Displayable

Displayable is the parent class of Screen and Canvas, which provide the foundations of each application's user interface. A Displayable can have a number of Commands, which are visual objects used to initiate some action in the application. A Command can be implemented in a variety of ways, including as a button or menu item. A Command has a label, a type, and a priority. The label is a string used to distinguish the Command on the user interface. The command type provides the MIDP implementation a hint as to how to treat this command. Command types are BACK, CANCEL, EXIT, HELP, ITEM, OK, SCREEN, and STOP. By giving a command a CANCEL type, for example, the developer can let the MIDP implementation know that the command represents the user indicating that they do not want to accept the information currently presented on the display. Note that for command types other than SCREEN, the MIDP implementation can override the label with a more appropriate label for the device.

The Command can also be given a priority, which provides another hint to the MIDP implementation, this time with regard to the order with which this command should be displayed in relation to other commands on the same display. A lower number indicates a higher priority.

For example, to create a new command that represents an action to exit the application, we would write the following:

Command exitCommand = new Command("Exit", Command.EXIT, 10);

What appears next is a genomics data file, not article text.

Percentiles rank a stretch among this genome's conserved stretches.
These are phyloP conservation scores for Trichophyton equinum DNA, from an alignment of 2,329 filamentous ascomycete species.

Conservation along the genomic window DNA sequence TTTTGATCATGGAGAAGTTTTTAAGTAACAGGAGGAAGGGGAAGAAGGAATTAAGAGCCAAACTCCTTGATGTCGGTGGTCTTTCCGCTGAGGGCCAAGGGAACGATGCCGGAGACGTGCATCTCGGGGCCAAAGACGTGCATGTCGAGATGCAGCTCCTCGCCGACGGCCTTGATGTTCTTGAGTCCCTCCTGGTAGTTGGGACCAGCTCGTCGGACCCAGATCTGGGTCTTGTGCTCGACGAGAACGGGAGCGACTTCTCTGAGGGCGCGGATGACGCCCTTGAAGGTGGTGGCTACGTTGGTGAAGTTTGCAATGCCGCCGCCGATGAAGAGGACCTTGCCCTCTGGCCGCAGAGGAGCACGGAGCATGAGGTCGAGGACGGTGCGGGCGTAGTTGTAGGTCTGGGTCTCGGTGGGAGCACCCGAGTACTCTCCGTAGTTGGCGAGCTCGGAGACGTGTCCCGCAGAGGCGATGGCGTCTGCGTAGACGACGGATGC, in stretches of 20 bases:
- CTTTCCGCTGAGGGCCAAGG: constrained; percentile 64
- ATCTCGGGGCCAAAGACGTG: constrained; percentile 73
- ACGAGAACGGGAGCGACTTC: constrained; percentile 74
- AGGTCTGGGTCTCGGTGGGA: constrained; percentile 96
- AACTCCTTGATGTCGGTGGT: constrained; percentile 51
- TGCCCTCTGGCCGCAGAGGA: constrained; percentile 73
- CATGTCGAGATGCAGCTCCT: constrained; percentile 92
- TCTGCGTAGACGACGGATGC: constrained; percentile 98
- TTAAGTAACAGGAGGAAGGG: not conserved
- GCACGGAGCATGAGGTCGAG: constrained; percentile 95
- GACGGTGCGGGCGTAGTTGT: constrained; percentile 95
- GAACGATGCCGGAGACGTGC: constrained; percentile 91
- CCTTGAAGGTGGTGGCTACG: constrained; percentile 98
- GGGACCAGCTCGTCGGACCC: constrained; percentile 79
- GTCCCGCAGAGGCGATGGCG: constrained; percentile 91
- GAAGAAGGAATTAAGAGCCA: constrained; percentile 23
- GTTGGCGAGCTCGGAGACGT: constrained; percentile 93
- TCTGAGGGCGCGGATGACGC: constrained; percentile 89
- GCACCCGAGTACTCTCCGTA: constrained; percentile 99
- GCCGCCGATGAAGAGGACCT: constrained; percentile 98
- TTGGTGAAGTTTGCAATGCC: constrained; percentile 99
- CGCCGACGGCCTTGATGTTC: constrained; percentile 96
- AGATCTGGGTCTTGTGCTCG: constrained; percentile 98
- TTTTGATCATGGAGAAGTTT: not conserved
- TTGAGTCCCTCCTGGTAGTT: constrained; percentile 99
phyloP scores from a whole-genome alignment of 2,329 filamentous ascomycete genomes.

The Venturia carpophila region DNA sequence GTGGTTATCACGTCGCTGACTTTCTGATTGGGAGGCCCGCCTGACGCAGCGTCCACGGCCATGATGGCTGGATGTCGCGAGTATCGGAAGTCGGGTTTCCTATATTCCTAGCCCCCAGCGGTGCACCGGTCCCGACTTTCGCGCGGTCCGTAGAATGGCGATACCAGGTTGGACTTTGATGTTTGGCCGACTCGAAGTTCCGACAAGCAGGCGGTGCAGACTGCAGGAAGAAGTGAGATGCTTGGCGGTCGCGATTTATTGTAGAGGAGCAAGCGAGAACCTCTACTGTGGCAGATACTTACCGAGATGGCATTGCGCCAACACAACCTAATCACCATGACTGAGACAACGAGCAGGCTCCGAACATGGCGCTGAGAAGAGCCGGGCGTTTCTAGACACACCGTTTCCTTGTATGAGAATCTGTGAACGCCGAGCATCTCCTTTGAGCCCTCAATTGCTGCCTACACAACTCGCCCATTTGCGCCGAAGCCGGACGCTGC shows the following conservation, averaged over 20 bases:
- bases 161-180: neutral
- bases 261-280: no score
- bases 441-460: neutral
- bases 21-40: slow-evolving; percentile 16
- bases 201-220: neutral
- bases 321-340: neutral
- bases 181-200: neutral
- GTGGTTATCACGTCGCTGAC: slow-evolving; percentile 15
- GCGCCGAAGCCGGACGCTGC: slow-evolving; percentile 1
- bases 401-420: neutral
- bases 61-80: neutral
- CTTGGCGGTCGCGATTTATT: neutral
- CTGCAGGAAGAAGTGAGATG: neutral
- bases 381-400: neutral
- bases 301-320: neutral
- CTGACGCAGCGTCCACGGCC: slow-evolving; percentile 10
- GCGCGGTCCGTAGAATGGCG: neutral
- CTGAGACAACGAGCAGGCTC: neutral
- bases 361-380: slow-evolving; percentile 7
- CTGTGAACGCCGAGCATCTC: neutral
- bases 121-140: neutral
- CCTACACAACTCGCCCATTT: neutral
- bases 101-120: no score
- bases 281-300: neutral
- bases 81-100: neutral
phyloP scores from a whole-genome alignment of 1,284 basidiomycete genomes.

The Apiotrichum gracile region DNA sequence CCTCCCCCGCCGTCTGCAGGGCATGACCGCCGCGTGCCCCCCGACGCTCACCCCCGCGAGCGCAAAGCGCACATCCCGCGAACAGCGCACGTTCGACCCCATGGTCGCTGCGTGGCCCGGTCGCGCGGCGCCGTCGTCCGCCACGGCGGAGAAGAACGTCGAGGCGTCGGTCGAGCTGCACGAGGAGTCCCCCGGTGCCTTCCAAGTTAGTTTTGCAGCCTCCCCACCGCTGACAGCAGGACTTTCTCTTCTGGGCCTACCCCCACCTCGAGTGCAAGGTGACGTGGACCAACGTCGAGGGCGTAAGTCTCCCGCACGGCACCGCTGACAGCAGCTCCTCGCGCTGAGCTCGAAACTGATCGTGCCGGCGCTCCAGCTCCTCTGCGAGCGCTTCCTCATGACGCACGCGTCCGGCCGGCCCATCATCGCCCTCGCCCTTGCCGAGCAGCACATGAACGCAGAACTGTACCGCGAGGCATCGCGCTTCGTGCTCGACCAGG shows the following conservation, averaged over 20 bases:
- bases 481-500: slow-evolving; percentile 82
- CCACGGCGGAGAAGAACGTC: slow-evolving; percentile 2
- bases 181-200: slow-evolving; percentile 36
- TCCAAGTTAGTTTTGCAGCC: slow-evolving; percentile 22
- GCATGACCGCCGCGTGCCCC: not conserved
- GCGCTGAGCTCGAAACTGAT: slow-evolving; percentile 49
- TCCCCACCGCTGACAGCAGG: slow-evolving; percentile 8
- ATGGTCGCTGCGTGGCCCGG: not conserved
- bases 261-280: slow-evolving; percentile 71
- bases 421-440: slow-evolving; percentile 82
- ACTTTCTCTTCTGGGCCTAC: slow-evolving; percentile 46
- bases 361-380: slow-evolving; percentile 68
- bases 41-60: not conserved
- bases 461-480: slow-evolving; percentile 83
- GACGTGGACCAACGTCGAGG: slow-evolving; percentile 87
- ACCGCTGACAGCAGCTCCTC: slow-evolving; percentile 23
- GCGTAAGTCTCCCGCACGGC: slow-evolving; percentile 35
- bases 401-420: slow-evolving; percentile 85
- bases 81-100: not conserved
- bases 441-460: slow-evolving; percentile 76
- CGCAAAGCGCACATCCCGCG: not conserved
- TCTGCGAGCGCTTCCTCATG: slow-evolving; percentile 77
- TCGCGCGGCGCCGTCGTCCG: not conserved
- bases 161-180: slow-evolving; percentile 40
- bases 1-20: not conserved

As an application style, we have indicated that the exit button should appear last in the display's commands, and so we have assigned it a lower priority.

Once an application has created its command objects, an object that implements the interface CommandListener is assigned to listen for them to be activated. This is done with the setCommandListener method, invoked on an object whose class is a subclass of Displayable. The CommandListener interface specifies one method, commandAction, which is passed the Command being activated, and the Displayable object to which it belongs.

The difference between a Screen and a Canvas is that a Screen is used as the basis for building a typical form-based user interface, while a Canvas is used for drawing images, lines, and circles. In this chapter, we will mainly focus on user interfaces built with Screens.

There are four types of Screen: Alert, Form, List, and TextBox. Any one of them can have added Command objects, as well as be given a title. In the following code examples, we will use a Form to start off each example, so let's have a look at the Form first.